The survey also found that 70% of FTSE350 board members expected their legal team to have shared a detailed legal risk assessment with them by the end of June 2018.
Lougher said: "The survey indicates that for some businesses they have already reached the point when they need to take concrete decisions about whether and how to organise themselves for a Brexit no-deal scenario. We expect that in the autumn there will be a significant increase in the number of businesses that need to take such decisions, some of which will be potentially irrevocable, even though there may not be complete certainty about the terms of a future trading relationship between the EU and the UK. It is clear that time is fast running out."
Leslie Galloway, EMIG chairman, said a lack of clarity on the future business environment post-Brexit is a major issue for life sciences companies.
"Uncertainty kills investment and, as the year has progressed, we have witnessed the almost weekly yo-yo effect of hard and soft Brexiteers swapping their dominance of the political agenda," Galloway said.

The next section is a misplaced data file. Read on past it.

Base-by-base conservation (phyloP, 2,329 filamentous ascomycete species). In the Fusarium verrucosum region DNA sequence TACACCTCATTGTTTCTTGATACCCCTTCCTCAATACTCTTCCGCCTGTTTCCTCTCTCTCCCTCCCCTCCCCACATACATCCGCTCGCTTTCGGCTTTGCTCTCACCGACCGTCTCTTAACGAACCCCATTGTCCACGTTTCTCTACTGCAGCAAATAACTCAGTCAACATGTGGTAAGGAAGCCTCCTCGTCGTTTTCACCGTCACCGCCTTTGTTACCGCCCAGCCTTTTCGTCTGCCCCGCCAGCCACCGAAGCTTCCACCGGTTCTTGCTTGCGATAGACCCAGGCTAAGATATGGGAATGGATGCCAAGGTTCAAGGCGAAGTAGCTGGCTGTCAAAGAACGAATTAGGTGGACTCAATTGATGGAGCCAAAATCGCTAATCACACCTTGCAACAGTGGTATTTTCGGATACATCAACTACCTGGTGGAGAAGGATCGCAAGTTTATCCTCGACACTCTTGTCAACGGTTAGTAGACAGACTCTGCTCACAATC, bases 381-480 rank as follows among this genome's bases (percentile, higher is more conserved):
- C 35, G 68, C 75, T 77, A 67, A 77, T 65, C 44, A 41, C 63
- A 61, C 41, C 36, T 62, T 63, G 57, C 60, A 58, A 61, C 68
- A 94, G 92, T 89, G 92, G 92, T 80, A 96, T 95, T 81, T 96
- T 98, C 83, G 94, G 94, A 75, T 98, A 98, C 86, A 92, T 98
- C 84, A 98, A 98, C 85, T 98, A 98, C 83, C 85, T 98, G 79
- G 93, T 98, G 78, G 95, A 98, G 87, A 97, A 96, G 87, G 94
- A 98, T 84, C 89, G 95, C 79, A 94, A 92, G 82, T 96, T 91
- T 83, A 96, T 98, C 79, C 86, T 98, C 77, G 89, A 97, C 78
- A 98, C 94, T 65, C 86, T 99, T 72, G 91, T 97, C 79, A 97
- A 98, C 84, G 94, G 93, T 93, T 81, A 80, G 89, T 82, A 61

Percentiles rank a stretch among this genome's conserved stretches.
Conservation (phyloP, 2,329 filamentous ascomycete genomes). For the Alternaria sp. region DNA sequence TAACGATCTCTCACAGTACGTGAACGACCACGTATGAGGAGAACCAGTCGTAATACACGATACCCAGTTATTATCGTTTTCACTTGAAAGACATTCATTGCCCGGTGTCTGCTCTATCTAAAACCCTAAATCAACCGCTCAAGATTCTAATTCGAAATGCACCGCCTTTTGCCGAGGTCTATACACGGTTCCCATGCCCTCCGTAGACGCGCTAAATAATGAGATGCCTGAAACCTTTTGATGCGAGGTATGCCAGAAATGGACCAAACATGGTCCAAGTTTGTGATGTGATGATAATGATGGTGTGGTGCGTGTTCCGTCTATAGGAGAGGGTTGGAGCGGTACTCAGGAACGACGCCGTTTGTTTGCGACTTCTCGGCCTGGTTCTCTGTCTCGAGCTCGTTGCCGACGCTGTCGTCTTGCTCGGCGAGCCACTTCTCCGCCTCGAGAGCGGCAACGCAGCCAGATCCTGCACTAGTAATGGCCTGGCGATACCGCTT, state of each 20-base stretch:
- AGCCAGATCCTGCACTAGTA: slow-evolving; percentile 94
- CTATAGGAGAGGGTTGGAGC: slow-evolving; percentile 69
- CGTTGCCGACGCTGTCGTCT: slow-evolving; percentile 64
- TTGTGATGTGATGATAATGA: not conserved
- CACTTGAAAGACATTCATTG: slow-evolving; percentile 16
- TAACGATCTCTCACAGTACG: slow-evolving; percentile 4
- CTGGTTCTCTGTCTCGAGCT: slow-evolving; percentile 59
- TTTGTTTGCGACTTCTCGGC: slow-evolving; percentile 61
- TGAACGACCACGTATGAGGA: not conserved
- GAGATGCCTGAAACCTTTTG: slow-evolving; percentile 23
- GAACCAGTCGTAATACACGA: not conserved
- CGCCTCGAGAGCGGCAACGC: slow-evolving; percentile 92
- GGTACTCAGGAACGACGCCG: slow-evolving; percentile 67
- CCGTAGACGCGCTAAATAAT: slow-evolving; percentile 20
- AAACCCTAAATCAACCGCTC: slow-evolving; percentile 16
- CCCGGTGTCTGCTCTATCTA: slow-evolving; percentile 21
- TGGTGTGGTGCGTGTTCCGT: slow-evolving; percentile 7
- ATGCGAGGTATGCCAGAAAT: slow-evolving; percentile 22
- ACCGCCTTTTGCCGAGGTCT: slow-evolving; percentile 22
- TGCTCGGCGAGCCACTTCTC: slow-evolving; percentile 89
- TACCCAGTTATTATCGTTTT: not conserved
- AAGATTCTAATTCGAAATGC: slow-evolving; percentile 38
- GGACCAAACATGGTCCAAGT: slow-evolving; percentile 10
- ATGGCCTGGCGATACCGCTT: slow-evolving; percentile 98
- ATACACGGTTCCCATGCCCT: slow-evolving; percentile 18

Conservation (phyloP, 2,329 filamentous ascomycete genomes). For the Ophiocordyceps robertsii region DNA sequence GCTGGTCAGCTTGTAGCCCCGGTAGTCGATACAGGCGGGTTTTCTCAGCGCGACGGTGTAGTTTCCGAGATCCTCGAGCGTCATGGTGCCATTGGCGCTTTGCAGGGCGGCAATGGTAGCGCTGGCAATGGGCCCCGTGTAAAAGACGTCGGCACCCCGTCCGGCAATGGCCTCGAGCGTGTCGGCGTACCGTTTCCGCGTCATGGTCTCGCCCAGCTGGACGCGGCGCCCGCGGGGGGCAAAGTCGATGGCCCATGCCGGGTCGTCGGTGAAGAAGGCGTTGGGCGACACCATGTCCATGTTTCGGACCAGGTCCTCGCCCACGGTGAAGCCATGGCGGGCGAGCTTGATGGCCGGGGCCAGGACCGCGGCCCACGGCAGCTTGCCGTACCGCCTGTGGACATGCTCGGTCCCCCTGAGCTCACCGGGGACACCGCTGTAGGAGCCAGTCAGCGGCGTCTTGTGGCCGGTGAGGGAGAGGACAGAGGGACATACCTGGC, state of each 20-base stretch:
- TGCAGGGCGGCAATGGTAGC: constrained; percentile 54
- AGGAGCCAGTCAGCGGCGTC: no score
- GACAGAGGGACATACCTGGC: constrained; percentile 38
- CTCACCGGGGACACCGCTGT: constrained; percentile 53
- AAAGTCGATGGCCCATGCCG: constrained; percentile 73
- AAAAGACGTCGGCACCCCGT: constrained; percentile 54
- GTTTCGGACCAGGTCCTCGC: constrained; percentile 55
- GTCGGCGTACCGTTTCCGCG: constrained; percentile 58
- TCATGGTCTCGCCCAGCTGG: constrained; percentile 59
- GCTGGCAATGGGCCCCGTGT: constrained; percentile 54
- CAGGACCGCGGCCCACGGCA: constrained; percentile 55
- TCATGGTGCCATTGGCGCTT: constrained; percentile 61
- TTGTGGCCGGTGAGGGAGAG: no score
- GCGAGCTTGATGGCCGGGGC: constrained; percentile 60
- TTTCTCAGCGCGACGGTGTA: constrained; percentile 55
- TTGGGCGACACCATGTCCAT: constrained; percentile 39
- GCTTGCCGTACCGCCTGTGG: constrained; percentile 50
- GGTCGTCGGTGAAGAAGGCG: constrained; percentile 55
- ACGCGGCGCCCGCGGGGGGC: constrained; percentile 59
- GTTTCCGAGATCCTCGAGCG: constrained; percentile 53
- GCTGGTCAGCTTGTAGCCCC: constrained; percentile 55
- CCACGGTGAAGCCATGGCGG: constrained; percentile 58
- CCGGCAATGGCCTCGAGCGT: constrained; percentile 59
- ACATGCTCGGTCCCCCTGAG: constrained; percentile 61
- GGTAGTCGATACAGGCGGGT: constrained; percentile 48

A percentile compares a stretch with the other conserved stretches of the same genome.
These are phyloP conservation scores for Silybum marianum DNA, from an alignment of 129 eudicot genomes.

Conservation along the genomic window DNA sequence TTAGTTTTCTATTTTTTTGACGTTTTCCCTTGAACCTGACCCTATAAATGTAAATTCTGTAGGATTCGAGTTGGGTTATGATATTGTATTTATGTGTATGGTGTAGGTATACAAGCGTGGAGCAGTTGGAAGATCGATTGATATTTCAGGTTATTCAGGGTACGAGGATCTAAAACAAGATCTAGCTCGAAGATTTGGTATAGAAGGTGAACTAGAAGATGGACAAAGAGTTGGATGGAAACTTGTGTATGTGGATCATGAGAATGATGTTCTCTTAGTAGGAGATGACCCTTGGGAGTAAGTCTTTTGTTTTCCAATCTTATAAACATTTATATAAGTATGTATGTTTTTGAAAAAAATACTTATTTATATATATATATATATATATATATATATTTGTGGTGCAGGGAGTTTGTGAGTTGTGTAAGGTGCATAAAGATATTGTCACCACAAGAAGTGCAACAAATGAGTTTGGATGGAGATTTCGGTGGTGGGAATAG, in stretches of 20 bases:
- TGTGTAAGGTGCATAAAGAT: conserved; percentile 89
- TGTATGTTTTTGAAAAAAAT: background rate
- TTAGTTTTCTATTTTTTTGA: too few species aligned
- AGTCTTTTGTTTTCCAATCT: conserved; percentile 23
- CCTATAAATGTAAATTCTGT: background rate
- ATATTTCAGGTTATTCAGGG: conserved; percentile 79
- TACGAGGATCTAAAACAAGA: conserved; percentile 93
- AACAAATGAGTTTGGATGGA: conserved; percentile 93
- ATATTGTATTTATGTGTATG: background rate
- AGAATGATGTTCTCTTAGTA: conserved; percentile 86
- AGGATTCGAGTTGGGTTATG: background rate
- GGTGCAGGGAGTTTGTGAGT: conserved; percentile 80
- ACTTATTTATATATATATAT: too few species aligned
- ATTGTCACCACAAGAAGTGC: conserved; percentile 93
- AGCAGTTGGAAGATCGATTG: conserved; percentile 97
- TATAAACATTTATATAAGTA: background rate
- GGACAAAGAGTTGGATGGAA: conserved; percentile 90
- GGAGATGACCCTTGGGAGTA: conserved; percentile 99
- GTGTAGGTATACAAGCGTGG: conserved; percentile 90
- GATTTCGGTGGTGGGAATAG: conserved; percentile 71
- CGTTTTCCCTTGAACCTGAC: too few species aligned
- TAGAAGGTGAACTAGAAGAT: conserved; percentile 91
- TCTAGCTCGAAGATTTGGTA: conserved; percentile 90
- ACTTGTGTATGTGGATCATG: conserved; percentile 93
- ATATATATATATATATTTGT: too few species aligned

"Larger companies have been preparing for the risk of a hard Brexit for some time and that is because they have greater financial, people and skill resources. Smaller companies are wary of spending precious resources when there is a possibility that it might not have been necessary. However, we are closing in on decision time and, for some, it might just be too late if the worst type of Brexit happens," he said.
Galloway said life sciences companies want the UK government to secure post-Brexit access to the European Medicines Agency's (EMA's) regulatory environment, whereby the UK's Medicines and Healthcare products Regulatory Agency (MHRA) would work with and for the EMA.